This weekend, Art Basel Miami Beach is officially open to the ticketed public. But the opening of the art fair is a mere formality: the party started on Monday and will run for a solid week. I’ve already been to Miami and back for a sixth consecutive visit, because the secret of winning at Art Basel is to get there early, if you’re actually interested in seeing the art. Still, after five days in southern Florida, I feel like I barely skimmed the surface.
Art Basel, in theory, is a blue-chip art fair that was founded in Basel, Switzerland, where art was bought and sold for several decades without much fanfare outside of the art world insiders focused on building coveted art collections. In 2002, Switzerland planted its satellite fair in Miami, and the concept of selling art on the beach caught on. What European collector doesn’t want an excuse to visit Miami Beach in December?
But then the Miami event morphed into something all its own. The city — a gateway to Latin America — is lined with white sandy beaches and hotel pools, a tourism-friendly place that has a built-in scene for after-parties and fine dining. And even though it has become a popular luxury culture scene, it still manages to rub elbows with the real art world on occasion — a world that shows up to buy, sell, and see millions of dollars of paintings and sculptures. The timing couldn’t be better: art is having a moment as a booming record-breaking business. Last month, a figurative painting by Amedeo Modigliani sold for $170.4 million dollars at auction. And in Miami, new art stars are made by six-figure sales at the Miami Convention Center.
Sure, much of Miami Art Week is overrun by excess during Art Basel. Two years ago, the sheer volume of after-party invites began to remind me of the raveland Miami became during the Winter Music Conference, circa 2000. And last year, you’d be hard pressed to find a luxury watch / liquor / fashion / auto / jeweler / hotel brand without an activation. What marketer can resist 75,000 art partier-influencers with money? I suspect there’s a fair number of people who come to Art Basel and don’t see any art at all, which is a shame.
In fairness, missing the art is pretty easy to do. These days, it takes a bit of effort and self-discipline to sift through the exhibitions in the midst of the celebrity smorgasbord, poolside DJ gigs, and giant ball of glittery traffic-jammed confusion. Events are spread across Miami Beach, into the Design District in Miami proper. There are only two bridges that connect Miami Beach to Miami, and by 8AM on Tuesday morning they were jam-packed, causing major disruption. Uber makes a killing in Miami and got smart by offering the first boat rides across the bay this year. Even the rich and famous get stuck in traffic, too. (Art Basel is ripe for takeover by hoverboards and electric scooters.)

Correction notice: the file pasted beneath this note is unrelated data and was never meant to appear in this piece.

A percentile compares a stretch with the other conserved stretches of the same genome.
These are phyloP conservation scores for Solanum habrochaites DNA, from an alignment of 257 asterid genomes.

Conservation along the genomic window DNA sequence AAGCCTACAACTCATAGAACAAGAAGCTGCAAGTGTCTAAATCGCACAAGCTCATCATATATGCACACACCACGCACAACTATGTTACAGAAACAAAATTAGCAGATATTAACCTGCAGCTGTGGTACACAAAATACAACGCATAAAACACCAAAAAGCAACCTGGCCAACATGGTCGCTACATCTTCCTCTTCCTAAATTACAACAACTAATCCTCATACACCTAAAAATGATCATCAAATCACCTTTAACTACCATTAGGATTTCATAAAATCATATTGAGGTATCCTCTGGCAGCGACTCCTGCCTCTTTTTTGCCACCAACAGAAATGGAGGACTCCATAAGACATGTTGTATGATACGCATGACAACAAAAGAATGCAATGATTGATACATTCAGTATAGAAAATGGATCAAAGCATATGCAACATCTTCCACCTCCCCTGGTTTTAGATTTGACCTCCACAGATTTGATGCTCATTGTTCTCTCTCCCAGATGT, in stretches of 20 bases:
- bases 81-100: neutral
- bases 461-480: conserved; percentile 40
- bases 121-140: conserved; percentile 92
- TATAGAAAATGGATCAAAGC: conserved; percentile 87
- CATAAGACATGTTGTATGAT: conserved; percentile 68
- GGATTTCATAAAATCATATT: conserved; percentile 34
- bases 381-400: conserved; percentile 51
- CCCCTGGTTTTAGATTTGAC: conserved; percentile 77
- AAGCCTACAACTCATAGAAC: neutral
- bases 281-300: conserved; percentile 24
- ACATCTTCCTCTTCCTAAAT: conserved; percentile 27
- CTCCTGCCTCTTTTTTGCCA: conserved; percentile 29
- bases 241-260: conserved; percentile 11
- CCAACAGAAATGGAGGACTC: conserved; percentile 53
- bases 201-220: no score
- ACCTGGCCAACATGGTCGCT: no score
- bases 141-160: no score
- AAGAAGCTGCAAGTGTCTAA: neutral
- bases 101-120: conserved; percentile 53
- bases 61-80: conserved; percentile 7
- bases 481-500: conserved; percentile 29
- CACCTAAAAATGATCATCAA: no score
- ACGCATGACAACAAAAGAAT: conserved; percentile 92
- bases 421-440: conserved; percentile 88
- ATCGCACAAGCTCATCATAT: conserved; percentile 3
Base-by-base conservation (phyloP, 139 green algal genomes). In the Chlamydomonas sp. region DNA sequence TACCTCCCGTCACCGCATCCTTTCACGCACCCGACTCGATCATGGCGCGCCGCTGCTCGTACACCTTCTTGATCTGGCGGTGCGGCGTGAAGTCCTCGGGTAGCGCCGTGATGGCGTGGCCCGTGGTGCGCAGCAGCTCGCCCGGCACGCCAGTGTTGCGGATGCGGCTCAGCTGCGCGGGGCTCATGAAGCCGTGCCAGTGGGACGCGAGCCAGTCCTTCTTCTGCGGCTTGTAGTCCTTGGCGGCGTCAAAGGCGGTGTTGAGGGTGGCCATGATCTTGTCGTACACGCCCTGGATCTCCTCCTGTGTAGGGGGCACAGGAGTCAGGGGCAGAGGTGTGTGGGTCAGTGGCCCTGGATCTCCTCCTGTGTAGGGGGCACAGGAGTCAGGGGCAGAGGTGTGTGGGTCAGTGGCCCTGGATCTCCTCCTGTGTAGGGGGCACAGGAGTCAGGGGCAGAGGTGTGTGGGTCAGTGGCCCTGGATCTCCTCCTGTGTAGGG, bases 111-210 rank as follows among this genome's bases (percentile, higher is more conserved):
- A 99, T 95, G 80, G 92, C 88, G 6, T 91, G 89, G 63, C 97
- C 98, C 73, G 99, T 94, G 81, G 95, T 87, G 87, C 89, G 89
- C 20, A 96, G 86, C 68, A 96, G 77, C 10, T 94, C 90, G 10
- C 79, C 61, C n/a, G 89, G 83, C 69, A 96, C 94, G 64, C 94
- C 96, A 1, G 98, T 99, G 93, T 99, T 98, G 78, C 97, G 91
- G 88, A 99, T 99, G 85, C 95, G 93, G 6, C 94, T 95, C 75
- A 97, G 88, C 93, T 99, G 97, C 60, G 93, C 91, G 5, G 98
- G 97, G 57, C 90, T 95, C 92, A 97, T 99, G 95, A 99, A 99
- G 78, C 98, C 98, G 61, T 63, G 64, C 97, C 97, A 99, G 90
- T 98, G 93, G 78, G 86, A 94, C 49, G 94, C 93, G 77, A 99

And yet for all the hassle, Miami Art Basel continues to grow each and every year because no one wants to miss out, but it’s so big that everyone misses out on something. There are only so many parties, dinners, openings, exhibitions, and pop ups a little island can take. Because art goes with everything: nice Roger DuBuis watch. A custom MONO supercar. A Retna-painted red Ferrari 430. Art and electro legend Giorgio Moroder. Art and Solange. Art and Pusha T. Art and Leonardo DiCaprio. Art and Soul Cycle.
Like any mass pop culture event, perhaps you’re better off watching from Instagram. But Instagram doesn’t come with a healthy dose of vitamin D and the sense of escape that is indelible to the Miami scene. Despite all the hoopla, there’s a positive ripple that the fair has created. Miami has helped introduce the art world to the art intimidated.
For starters, If you’re genuinely there for the art, there’s plenty to see — you can choose your Art Basel experience. Beyond the main fair, there are 22 satellite fairs that vary in medium and price point. You can find pop up exhibitions galore spread around town, like the native David Castillo Gallery in Wynwood and artist-run initiatives, including a panel about art and technology organized by FriendsWithYou, an art collective that created a virtual reality installation that debuted during Art Basel. The Herzog de Meuron-designed Perez Art Museum Miami is breathtaking. The alternative art space Locust Projects offers smart programming that caters to artist-driven initiatives, and the spray-paint surfaces at the Wynwood Walls are byproducts of the art fairs that are open year around. There’s a new art and science museum under construction. Some Miami collectors even have their own mini-museums, like the Rubell Family Collection, which showed work exclusively by women this year. And there are moments — like Rashaad Newsome’s King of Arms procession sashaying through the Design District in front of Lenny Kravitz’s pop up exhibition — that you have to see with your own eyes.
But, yes, for all the culture, there’s also the ever-present scene. At one chichi opening I attended at the historic art-deco-era Moore Building, Swizz Beatz and Mr. Chow buzzed around the room and a electrified bossa nova band played live on the rooftop. In the elevator going down, a young woman in a emerald green dress told me it was her first visit to Art Basel. She asked what the best party was. Another man in the elevator quickly replied, "Whatever party you’re at."